Skedsheet Blog

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Top 10 things I’ve learned about the software business

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  1. The product we had a year ago sucks. Every upgrade we do seems so small that it’s surprising that they add up. But when I look at our software from a year ago, I’m shocked by how much all of those little changes make a difference.
  2. Everyone learns in a different way. I used to think that everyone learns like I do –by trying and making mistakes. Occasionally I break things, but it’s never a huge deal. I thought our customers would work the same way, but it turns out that some people actually do read the manual, some need videos, some need lots of hand-holding, and some are just like me.
  3. Advertising burns $ fast. Advertising just costs way too much. It seems easier to make a better product that people can talk about and share. I’m always torn about print and web ads – you want make sure that people hear about you. But boy, it’s the most expensive mouth to feed in the company.
  4. Trade shows work. There’s no substitute to shaking someone’s hand and being able to recognize them in a crowd. And as we show off new software, there’s no better way to get instant feedback – both listening to what our customers say and watching what they do on your computer.
  5. Industry experts usually aren’t. I realized that many of the self-professed experts and gurus in an industry are actually the ones who are better speakers than doers. I still have lots of faith in my own personal set of experts and gurus, but I don’t have any proof that they really know what they’re talking about.
  6. There’s no feature that’s a silver bullet. Early on, we kept thinking that “if we just add that one button, that’s when the big bucks will start rolling in.” And, it turned out there were some features that were incredibly valuable to our customers. But none of them opened the floodgates. Each one just knocked one more objection off of the list.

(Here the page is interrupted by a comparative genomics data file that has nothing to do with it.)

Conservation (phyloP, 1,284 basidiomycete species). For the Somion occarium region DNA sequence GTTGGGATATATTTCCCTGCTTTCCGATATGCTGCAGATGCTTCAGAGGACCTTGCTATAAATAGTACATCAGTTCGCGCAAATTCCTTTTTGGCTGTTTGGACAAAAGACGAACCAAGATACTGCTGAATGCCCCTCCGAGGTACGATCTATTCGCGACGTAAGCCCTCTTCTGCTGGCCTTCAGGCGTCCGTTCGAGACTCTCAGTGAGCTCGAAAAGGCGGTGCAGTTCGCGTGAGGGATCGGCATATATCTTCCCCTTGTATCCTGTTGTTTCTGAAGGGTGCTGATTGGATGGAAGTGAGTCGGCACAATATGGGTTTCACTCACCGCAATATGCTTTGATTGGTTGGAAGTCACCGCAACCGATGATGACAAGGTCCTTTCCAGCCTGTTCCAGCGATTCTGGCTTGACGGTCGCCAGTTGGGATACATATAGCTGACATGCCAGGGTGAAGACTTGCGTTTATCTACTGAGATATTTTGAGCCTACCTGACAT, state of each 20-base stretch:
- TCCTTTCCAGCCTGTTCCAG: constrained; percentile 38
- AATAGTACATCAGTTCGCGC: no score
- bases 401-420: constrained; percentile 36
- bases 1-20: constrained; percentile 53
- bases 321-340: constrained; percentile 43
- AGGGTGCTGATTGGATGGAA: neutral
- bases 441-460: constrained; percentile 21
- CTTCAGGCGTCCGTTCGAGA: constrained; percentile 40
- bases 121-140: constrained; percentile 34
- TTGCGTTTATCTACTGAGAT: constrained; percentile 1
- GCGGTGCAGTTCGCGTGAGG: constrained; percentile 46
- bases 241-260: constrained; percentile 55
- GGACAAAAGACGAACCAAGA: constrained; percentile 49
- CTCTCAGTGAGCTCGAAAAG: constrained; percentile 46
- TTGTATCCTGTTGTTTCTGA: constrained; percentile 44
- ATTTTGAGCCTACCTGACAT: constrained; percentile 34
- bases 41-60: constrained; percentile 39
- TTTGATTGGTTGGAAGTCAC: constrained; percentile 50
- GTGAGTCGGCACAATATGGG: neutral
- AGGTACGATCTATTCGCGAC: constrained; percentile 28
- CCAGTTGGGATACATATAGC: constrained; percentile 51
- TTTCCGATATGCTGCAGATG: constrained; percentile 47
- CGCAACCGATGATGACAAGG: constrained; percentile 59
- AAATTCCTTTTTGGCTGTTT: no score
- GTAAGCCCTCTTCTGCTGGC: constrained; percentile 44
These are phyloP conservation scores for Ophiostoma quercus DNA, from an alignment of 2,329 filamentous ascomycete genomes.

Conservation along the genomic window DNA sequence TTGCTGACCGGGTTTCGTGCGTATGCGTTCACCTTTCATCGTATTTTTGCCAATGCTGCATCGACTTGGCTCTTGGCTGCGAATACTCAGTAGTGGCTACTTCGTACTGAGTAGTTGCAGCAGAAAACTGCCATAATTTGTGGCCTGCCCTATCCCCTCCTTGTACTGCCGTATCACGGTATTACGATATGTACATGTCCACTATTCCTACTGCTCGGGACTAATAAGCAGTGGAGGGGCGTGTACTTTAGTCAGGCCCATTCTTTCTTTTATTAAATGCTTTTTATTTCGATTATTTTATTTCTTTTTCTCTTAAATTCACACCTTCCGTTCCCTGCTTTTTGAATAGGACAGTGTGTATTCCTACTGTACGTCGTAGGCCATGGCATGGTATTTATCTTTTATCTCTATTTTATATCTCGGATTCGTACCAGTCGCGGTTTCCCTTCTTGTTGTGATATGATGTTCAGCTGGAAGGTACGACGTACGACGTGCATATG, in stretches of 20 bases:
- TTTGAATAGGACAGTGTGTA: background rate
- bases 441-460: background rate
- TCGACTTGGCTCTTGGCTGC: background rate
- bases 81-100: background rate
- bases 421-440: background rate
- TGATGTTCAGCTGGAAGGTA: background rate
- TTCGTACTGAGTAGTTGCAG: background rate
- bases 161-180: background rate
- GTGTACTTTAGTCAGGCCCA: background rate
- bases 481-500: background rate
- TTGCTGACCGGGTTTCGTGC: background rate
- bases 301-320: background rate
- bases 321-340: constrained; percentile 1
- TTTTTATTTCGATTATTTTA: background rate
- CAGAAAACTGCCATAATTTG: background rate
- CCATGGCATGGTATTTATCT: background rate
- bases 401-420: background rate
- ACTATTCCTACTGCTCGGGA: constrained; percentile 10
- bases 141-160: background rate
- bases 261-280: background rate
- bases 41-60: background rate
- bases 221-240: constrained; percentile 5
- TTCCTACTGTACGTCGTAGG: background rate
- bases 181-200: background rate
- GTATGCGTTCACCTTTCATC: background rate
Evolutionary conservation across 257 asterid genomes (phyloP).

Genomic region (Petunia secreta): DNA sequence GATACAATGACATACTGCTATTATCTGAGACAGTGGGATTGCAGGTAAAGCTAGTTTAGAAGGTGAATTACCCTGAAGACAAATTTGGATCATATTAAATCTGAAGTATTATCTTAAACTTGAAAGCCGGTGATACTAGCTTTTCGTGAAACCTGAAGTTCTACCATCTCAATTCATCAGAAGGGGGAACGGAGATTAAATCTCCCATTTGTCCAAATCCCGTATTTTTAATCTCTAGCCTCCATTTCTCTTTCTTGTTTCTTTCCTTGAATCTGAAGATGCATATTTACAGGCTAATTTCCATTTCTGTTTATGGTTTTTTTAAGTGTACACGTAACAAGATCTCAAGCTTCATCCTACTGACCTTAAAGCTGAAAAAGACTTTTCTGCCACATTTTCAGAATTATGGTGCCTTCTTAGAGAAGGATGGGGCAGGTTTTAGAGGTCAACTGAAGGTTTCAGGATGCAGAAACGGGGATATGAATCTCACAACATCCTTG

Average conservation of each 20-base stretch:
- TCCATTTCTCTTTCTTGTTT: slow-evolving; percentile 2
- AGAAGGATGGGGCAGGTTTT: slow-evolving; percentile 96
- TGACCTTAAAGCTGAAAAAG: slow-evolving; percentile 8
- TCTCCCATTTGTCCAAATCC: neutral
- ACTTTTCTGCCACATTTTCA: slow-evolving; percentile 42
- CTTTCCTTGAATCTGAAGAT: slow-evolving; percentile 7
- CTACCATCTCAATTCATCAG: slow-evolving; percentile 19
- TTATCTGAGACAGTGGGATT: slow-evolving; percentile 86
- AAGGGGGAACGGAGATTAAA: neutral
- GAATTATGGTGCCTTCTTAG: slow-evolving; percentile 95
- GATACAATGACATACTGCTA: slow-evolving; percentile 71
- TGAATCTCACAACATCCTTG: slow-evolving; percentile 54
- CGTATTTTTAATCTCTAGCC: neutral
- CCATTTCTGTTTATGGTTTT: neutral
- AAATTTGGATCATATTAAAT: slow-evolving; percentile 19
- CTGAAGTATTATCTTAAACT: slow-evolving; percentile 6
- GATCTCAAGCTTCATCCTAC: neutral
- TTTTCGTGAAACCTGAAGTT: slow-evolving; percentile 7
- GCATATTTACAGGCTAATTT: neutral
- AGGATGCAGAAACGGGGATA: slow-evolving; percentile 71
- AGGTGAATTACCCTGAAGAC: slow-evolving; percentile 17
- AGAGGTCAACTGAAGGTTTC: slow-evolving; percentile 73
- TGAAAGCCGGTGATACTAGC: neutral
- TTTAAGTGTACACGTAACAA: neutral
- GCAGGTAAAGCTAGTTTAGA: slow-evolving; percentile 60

7. Being a nice guy pays off. Despite the company philosophy of brutal honesty, we’re all fundamentally nice people… meaning we all truly care about the success of our customers. Sometimes it’s obnoxious, because we probably over-agonize about trying to make things great, but it seems like in the long run it’s a much better approach than being a sleazy used-car salesman.
  8. Balancing work and family is incredibly hard. I love my work. I love my family. I want to spend 100% of my time doing both, with some time for skiing, too. I guess this one is hard to complain about because I also feel incredibly lucky that I get to spend 200% of my time doing things I love.
  9. It doesn’t get easier. When we were getting started, I thought that the business would get easier – and in some ways it has, but there’s always a new challenge. First it was – can we make a product? Then, can we make a product that someone will buy? Next, can we grow? Can we make another product? It’s never over.
  10. This beats any other gig. I can’t imagine being in another business.  Software is great in terms of having low overhead, solving real problems for customers, and there are great folks to work with.  Our job scheduling software is the first product I’ve ever worked on that gives way more value than we charge for.

Written by Harry Hollander

March 4, 2009 at 7:43 am

Posted in Uncategorized

One Response

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  1. […] it took me more than a year to figure it out, I soon learned the real challenge is not how to get people to buy software, but how to do it at a […]

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